Sydney, Australia: You'll Never Want to Leave Past Review

By (Elementary/Special Education, Providence College) for

Arcadia: Sydney - Macquarie University

What did you gain/learn from your experience abroad? Was it worthwhile?
My experience was absolutely worthwhile. I gained a new understanding about Australian culture, and how it is both different from and similar to American culture. I've been able to gain new perspective on the world, and I've been able to go 10,000 miles away from home and still be able to make some of the best friends I've made in my life.

Personal Information

How much international exposure did you have prior to this program? 0-2 weeks

Review Your Program

* Overall educational experience

Academic rigor, intensity, resources, etc.

At Macquarie you are expected to be a lot more independent with your studies than I was typically used to at home. Classes tend to be a lot bigger and there is less opportunity for professors and students to get to know each other, it is much more common for students to interact with their tutorial leaders. It is uncommon to go to a professor or a tutorial leader as often as I usually go at home, unless there is a significant issue students are expected to work out the material on their own. That being said, a professor's attitude varies from class to class. The smaller the class, the more involved the professor is with each student. Math and science lectures tend to be a lot larger, while subjects like English or history are smaller and more discussion-based. Be prepared to have only a two to three assignments in each class that add up to your final grade, most classes assign a paper or two then have a final exam to determine your grade. While this varies as well, it tends to be the norm. It's nice to be able to miss class when you want to travel, but at the same time it is important to keep up with the recordings of the lectures and not get stuck with all of it at the end of the semester. Academics are definitely different here from how they are at home, the more prepared you are for that change the easier it will be to adjust.

* Host Country Program Administration

On-site administration of your program

My program's greatest strength is easily their orientation they provided. I felt well-prepared to dive into the new culture of my host country, and I felt that I had an advantage with all of the ways they prepared me. My program directors were always easily accessible if I needed anything or had any questions.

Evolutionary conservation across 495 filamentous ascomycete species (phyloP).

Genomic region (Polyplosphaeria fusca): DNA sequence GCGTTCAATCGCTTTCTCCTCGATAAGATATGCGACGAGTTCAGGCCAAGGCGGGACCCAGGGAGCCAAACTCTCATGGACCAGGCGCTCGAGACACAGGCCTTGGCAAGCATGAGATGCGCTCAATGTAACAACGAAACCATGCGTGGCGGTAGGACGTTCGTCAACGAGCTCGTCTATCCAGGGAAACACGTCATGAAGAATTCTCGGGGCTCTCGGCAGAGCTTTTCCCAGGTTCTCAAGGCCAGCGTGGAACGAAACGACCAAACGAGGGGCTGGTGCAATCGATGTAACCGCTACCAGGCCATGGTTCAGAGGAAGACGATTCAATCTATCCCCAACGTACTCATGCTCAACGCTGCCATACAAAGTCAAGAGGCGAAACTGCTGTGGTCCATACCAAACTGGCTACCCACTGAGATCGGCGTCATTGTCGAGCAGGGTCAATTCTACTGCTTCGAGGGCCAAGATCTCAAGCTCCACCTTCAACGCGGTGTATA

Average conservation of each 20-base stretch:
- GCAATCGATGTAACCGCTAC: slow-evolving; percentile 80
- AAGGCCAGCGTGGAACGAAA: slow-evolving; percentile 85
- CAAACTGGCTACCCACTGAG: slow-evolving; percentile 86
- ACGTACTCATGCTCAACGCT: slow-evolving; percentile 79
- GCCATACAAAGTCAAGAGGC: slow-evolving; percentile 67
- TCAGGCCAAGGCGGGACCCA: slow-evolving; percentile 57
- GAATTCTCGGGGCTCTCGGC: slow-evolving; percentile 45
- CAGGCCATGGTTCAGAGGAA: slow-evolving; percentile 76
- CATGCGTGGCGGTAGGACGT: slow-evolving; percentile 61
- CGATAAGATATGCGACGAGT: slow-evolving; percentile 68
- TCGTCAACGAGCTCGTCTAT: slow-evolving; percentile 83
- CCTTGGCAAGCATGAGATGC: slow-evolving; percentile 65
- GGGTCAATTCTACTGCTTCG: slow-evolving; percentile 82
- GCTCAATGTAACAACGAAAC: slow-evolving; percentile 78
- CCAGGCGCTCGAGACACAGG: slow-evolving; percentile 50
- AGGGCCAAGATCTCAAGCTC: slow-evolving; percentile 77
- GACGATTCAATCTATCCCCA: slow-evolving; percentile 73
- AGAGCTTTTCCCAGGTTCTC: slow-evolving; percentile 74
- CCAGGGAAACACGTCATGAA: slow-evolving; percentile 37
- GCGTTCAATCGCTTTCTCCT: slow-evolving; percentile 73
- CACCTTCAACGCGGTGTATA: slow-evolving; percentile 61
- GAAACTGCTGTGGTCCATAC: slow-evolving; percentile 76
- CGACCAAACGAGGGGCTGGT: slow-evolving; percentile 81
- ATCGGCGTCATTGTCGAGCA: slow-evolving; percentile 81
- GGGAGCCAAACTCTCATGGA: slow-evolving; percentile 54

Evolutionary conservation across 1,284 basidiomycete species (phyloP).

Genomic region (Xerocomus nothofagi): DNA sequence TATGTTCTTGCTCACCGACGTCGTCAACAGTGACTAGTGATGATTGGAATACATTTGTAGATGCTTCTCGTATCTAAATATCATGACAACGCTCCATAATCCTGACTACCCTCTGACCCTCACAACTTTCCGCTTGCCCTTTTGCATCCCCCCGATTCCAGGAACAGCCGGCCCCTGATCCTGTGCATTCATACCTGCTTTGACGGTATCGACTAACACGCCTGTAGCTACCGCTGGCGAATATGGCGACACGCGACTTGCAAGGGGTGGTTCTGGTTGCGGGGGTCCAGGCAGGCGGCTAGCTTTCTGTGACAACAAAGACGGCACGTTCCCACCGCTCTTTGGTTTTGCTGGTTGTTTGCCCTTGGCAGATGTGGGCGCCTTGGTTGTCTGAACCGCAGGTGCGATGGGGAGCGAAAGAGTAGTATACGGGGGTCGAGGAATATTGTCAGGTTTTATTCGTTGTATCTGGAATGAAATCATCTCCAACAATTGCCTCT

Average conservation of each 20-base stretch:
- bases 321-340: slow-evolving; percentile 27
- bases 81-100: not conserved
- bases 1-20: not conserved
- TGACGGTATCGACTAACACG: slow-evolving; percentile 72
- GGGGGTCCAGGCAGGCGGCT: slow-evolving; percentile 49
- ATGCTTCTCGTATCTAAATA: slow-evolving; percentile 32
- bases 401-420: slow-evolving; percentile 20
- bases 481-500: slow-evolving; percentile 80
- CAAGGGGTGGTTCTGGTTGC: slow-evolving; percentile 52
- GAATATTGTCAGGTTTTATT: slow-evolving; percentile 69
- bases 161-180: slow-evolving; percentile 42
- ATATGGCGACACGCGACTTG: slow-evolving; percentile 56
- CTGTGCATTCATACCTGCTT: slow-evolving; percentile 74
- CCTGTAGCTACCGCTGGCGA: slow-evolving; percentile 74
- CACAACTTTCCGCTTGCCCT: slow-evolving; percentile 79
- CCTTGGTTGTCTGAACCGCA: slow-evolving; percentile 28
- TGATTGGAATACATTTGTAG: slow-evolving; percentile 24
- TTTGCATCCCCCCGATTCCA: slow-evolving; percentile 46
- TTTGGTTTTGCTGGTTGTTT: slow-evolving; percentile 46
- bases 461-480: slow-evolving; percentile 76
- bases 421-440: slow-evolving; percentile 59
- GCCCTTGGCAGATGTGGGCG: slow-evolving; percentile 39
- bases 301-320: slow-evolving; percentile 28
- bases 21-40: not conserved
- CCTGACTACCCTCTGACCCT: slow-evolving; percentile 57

* Housing:

How satisfied were you with your living arrangements?

I would highly recommend Dunmore Lang College to any student deciding where to live at Macquarie University. It is located in an extremely safe area right outside the city, less than a minute walk away from a train station that takes you downtown. DLC is fully catered, so with a meal plan you don't need to buy any cookware. Pillows, and bedding are provided, once a week you trade your used sheets in for clean ones - no need to wash them yourself. Each room comes with a sink and vanity area with a mirror and cupboard space, as well as a closet, desk, bookcase, and cork board. Internet is included with your general housing bill, you are also guaranteed a free gym membership when you live at DLC. Most importantly the DLC community is extremely friendly and welcoming, DLC becomes your home and the people here become your family. There are always some study abroad students here, but the majority of the students living here are Australian, which gives you an amazing opportunity to dive right into Australian culture.

* Food:

Living at DLC I had a full meal plan, I was always happy with the food. There are usually two to three main options at each meal, but there is always a salad bar and sandwich station as well. DLC does a great job of giving you variety, nothing got repetitive or boring. Dinner might not be your favorite meal every night, but at a dining hall of course the meal can't always be individualized to your liking. The Macquarie Center, located about a three minute walk from DLC, has plenty of restaurants, a food court, and a grocery store as well.

* Social & Cultural Integration:

How integrated did you feel with the local culture?

Orientation week at DLC was a fantastic combination of getting-to-know-you activities, parties, and bonding. That was my first opportunity to explore Sydney, and I don't think I could ever get bored downtown. My other favorite experience was easily going to my Australian best friend's house over April break, we clicked instantly when we both arrived at DLC and she insisted I come to her house and stay with her and her family for part of break. At the end of my time there I didn't want to go, I had an amazing time and I was so lucky to be able to have that experience.

* Health Care:

How well were health issues addressed during the program?

* Safety: